When mobile booking and payment become part of metasearch, it will be even more important to have a single party solution with a seamless closed loop marketing solution.
Metasearch continues to be one of the hottest topics for the hospitality industry. We have already written two articles about metasearch and hosted a webinar with Tnooz to give greater insight regarding the challenges and solutions available to hoteliers.
The rapid growth and changing landscape of metasearch mean that the “old” rules of metasearch marketing no longer apply. Marketers are facing many new problems and dilemmas.
Is metasearch a marketing channel or distribution channel?
Metasearch used to be a simple concept to grasp when it was defined simply as a marketing channel. Now it is getting more complicated. Increasingly, many major metasearch sites like TripAdvisor are promoting booking and payment functions, similar to an OTA, despite many differences.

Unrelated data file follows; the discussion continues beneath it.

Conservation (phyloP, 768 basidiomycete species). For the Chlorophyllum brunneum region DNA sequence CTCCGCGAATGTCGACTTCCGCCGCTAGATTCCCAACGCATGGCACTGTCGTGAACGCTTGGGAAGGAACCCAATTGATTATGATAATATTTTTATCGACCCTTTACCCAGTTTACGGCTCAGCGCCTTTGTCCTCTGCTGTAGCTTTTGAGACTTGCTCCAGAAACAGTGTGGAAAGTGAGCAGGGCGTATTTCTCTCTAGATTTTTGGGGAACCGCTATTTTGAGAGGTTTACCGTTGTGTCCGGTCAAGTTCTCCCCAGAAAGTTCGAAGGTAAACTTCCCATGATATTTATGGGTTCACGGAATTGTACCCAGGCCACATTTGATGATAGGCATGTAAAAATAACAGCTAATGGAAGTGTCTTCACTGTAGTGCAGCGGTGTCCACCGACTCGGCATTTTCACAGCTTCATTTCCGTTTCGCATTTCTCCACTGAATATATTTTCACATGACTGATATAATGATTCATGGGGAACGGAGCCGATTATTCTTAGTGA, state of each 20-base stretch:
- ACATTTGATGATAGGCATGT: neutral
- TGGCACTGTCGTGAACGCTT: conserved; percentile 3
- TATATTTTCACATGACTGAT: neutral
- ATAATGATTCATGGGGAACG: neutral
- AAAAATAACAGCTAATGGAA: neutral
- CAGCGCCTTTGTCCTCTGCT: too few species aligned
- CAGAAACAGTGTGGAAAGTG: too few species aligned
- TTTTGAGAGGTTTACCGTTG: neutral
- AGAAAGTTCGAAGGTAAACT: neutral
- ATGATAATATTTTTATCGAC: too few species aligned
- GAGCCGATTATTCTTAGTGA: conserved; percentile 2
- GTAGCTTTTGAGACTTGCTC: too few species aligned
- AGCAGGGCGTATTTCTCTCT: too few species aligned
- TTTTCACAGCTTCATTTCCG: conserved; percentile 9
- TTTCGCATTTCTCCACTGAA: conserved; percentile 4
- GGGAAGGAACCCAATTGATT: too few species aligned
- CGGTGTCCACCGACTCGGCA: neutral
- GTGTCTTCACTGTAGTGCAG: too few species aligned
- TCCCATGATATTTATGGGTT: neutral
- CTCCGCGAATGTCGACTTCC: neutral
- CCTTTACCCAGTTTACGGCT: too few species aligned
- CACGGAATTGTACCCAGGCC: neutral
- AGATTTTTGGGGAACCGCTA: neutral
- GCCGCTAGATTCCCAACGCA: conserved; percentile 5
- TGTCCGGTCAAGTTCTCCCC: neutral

Many hotel marketers may balk at the idea that a booking would be completed on a metasearch site. To solve this dilemma, we have to step back and ask, what is the business objective?
If the ultimate objective is to get more bookings at a reasonable cost, then we should embrace this change. Metasearch is no longer just a marketing channel, nor is it simply an OTA type of distribution channel. Perhaps it should be called a direct distribution-marketing channel, through which you can get bookings from direct customers on your branded site or app.
How much budget should be allocated for metasearch?
Consider this example: recently one of our clients was having a great month, as its metasearch traffic and booking volume reached an all-time high with a targeted ROI. Then we got a call from the client telling us that the entire monthly marketing budget for metasearch had been consumed, so they asked us to pause their metasearch campaign for the remainder of the month.